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Ralph Stanley/Ralph Stanley & the Clinch Mountain Boys/Clinch Mountain Boys: The Complete Jessup Recordings Plus!

Track List

>We'll Be Sweethearts in Heaven
>Mother No Longer Awaits Me at Home
>Our Last Goodbye
>Lonesome River
>I Love No One But You
>It's Never Too Late
>Loving You Too Well
>Too Late to Cry
>Little Glass of Wine
>I Long to See the Old Folks
>Are You Proud of America
>Rock Bottom
>Another Song, Another Drink
>Take Me Back
>You're Going Away
>Let's Keep Old Glory Waving
>River Underground
>Ain't It Hard
>Daughter of Geronimo
>Keep My Love With You
>Let Me Walk Lord by Your Side
>In Heaven We'll Never Grow Old
>Wings of Angels
>Darkest Hour Is Just Before Dawn, The
>Working on a Building
>Master's Bouquet
>Leaning on Jesus
>White Dove
>Shouting on the Hills of Glory
>Few More Seasons to Come, A
>Daniel Prayed
>My Main Trial Is Yet to Come

Album Notes

Personnel: Ralph Stanley (vocals, banjo); Keith Whitley, Roy Lee Centers (vocals, guitar); Ricky Skaggs (vocals, mandolin, fiddle); Curley Ray Cline (fiddle).

Audio Remasterer: Mike Milchner.

Liner Note Author: Colin Escott.

Photographer: Lawson Little.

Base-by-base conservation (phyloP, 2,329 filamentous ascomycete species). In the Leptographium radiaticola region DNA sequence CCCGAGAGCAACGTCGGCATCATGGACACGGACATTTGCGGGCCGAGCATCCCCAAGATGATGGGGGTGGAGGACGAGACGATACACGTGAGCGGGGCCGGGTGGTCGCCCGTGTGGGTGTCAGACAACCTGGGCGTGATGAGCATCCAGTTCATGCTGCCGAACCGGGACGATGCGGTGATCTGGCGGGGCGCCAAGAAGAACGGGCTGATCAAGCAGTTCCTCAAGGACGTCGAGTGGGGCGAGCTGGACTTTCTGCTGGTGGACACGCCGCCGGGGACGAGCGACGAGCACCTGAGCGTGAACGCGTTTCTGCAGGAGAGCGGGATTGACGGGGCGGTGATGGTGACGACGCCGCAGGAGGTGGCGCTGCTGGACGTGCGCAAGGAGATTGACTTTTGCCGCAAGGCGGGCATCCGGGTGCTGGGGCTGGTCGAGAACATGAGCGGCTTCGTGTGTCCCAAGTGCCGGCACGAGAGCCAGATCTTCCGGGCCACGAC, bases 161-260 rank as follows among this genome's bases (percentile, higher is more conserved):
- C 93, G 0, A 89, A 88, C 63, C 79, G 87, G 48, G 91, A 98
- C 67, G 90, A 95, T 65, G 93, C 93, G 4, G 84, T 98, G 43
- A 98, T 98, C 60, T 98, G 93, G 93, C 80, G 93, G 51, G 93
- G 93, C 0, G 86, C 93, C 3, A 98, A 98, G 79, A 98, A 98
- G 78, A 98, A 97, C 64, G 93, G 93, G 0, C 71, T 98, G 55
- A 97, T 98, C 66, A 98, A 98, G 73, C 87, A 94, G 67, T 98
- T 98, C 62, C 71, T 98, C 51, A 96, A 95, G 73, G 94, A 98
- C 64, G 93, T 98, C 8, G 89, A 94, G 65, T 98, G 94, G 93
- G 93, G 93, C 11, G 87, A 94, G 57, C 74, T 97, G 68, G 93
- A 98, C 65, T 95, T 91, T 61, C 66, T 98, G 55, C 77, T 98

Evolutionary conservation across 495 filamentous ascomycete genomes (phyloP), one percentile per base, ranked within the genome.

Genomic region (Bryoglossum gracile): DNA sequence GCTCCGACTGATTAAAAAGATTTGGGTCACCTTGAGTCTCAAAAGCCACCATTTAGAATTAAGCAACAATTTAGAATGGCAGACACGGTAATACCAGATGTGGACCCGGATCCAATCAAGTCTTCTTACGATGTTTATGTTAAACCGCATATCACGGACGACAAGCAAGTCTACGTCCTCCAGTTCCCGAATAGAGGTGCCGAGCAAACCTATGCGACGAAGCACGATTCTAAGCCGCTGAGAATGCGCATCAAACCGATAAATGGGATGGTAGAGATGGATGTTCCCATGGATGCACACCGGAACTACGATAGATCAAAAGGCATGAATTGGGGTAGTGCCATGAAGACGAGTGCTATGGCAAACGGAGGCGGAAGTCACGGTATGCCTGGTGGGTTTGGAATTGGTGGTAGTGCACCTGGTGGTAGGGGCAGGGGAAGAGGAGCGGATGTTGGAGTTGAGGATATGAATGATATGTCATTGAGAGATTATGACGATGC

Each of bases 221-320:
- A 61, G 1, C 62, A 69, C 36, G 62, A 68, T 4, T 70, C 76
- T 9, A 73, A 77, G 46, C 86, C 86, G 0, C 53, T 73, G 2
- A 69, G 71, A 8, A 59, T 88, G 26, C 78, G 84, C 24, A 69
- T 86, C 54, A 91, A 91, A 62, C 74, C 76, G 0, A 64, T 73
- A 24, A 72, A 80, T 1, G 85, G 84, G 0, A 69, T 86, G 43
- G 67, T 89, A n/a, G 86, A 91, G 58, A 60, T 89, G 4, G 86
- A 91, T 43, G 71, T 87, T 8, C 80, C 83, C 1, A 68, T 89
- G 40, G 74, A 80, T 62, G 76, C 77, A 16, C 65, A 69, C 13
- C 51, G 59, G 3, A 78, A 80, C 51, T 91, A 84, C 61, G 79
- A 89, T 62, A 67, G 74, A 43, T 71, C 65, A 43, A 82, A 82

In 1971, Ralph Stanley was one of the most respected and venerable figures in bluegrass, but in those days that only mattered so much. Bluegrass wasn't making much of an impression on the sales charts as the Nashville sound held sway, and even the biggest stars of the genre were a long way from wealthy. So Stanley, one of the true founding fathers of the music, was playing any festival or venue that would have him, and recording for several labels at once to keep product flowing. One of those labels was Jessup Records, a tiny outfit run by a jukebox distributor in Jackson, Michigan, and in 1971 and 1973, Stanley and his group the Clinch Mountain Boys cut a pair of albums for the label. However, Stanley's brief tenure with Jessup also coincided with an interesting period in his group's lineup -- a pair of teenage kids who were passionate bluegrass fans and precocious instrumentalists made Stanley's acquaintance, and soon Ricky Skaggs and Keith Whitley were touring and recording with the Clinch Mountain Boys. Skaggs and Whitley appeared on Stanley's two albums for Jessup, and The Complete Jessup Recordings Plus! reissues Ralph Stanley & the Clinch Mountain Boys Sing Michigan Bluegrass and Gospel Echoes of the Stanley Brothers in full, as well as Tribute to the Stanley Brothers, another small-label album Skaggs and Whitley recorded with Stanley and his group shortly before joining the Clinch Mountain Boys. None of this material rises to the level of a lost classic -- according to the liner notes by Colin Escott, these albums were recorded quickly and inexpensively, and one was knocked out in an afternoon while Stanley and the group waited to play their set at a bluegrass festival. But Stanley always held his group to a high standard, and if these recordings are typical for the group in this era, they're also quite good -- Stanley's vocals and banjo work have plenty of gravitas, and as he was already a 25-year music biz veteran at this point, he leads his group with a sure hand. Skaggs was already a solid and imaginative mandolin player, though he doesn't get a great deal of room to solo, and Whitley's vocals on Tribute to the Stanley Brothers are the work of a teenager still learning the ropes, but his talent and feel for the music are obvious. Given the circumstances under which these albums were recorded, the audio is consistently good if not outstanding, and the musicians spin through the older material with conviction, while making the most of the new tunes on Michigan Bluegrass (none of which have anything in particular to do with the Mitten State). Not essential, but valuable as a historical document and plenty enjoyable as a listening experience. ~ Mark Deming


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